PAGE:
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Learning English - Words in the News
31 March, 2006 - Published 09:47 GMT
Taking a bite out of Apple
Apple Computer Logo

The High Court in London is hearing a case brought by a company owned by former members of the Beatles rock group. The company, Apple Corps, claims that Apple Computer has infringed its trademark by distributing music through Apple iTunes. This report from Mark Gregory

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This court battle pits the icons of two different musical generations against each other.

On one side is Apple Corps, a music distribution business, owned by former members of the legendary 1960s rock band the Beatles and their heirs. Its logo is a green apple of the Granny Smith variety. On the other side is Apple Computer, the company behind the iPod portable listening device and iTunes a phenomenally successful internet music downloading service. Its logo is an apple with a bite taken out of it.

Apple Corps claims it got there first with the name, and that Apple Computer is infringing a trademark it’s had since 1968.

This is the third time the issue has gone to court. On two previous occasions Apple Computer lost and had to make multi-million dollar payments. Crucially the last judgement in 1991 barred Apple Computer from distributing music under the Apple name on physical media - which at the time meant CDs and tapes.

The question before the court now is does Apple iTunes, which distributes songs electronically, count as physical media. If it does, the computer group may have to pay its namesake tens of millions of dollars in damages. The judge hearing the case has admitted to owning an Apple iPod but hasn't divulged if he downloads music or is a fan of the Beatles.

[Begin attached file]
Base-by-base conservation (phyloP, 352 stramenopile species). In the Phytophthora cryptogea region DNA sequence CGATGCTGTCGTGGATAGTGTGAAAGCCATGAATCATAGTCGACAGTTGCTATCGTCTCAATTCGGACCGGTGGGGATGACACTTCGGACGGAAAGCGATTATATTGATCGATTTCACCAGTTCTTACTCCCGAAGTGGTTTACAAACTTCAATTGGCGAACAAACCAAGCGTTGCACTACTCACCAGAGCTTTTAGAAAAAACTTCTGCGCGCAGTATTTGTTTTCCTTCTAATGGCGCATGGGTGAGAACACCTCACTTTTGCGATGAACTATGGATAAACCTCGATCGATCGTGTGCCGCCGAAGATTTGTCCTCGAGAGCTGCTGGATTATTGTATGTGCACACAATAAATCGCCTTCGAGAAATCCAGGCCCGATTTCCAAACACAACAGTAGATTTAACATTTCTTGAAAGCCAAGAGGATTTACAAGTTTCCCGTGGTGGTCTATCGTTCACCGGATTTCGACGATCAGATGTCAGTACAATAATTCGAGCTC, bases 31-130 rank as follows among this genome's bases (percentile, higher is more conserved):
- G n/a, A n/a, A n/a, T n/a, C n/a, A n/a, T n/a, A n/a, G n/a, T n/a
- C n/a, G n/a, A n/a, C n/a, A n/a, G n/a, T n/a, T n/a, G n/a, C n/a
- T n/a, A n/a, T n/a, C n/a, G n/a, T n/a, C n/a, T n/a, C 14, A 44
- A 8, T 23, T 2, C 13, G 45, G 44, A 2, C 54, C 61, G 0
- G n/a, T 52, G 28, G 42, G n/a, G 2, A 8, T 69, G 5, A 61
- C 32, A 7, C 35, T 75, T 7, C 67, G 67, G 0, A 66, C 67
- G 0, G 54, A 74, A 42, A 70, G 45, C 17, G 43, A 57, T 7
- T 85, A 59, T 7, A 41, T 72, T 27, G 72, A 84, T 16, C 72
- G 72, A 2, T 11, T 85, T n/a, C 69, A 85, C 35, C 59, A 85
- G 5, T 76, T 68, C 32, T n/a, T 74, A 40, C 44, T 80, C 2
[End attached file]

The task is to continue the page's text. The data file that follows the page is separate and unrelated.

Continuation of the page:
Mark Gregory, BBC

Listen to the words

pits the icons
puts these two companies into competition with each other – the icons are the images that represent these companies (here two versions of an apple)

music distribution business
a company that sells music and music related products (e.g. song lyric books). Originally music was sold on vinyl records, tapes and then CDs (compact discs). Now music can be distributed or sent between electronic devices (e.g. computers) so there is no need for a physical version of the song

a recognisable sign or symbol of a company, e.g. the Apple picture connected with Apple Computer, or the Granny Smith apple connected with the Beatles company

portable listening device
a small machine that can store music - people carry them around so that they can listen to music whenever they want

music downloading service
a service that lets people get music from a company’s computer and store them on their own computer or portable listening device (e.g. mobile phone). This means that the person does not need to buy a physical version (e.g. a CD) of the music

infringing a trademark
using another company’s name or symbol without permission

barred Apple Computer from distributing music under the Apple name
stopped or prevented Apple Computer from using the Apple name if it wanted to sell music products

distributes songs electronically
sends songs to people’s computers using the internet (a huge group of computers linked together with wires) or, more recently, across wireless systems (e.g. a mobile telephone network)

here, a company named after another company (can also be a person named after another person)

(legal use) money a court orders one company or person to pay another company or person (this happens because the second company has been harmed by something the first company did

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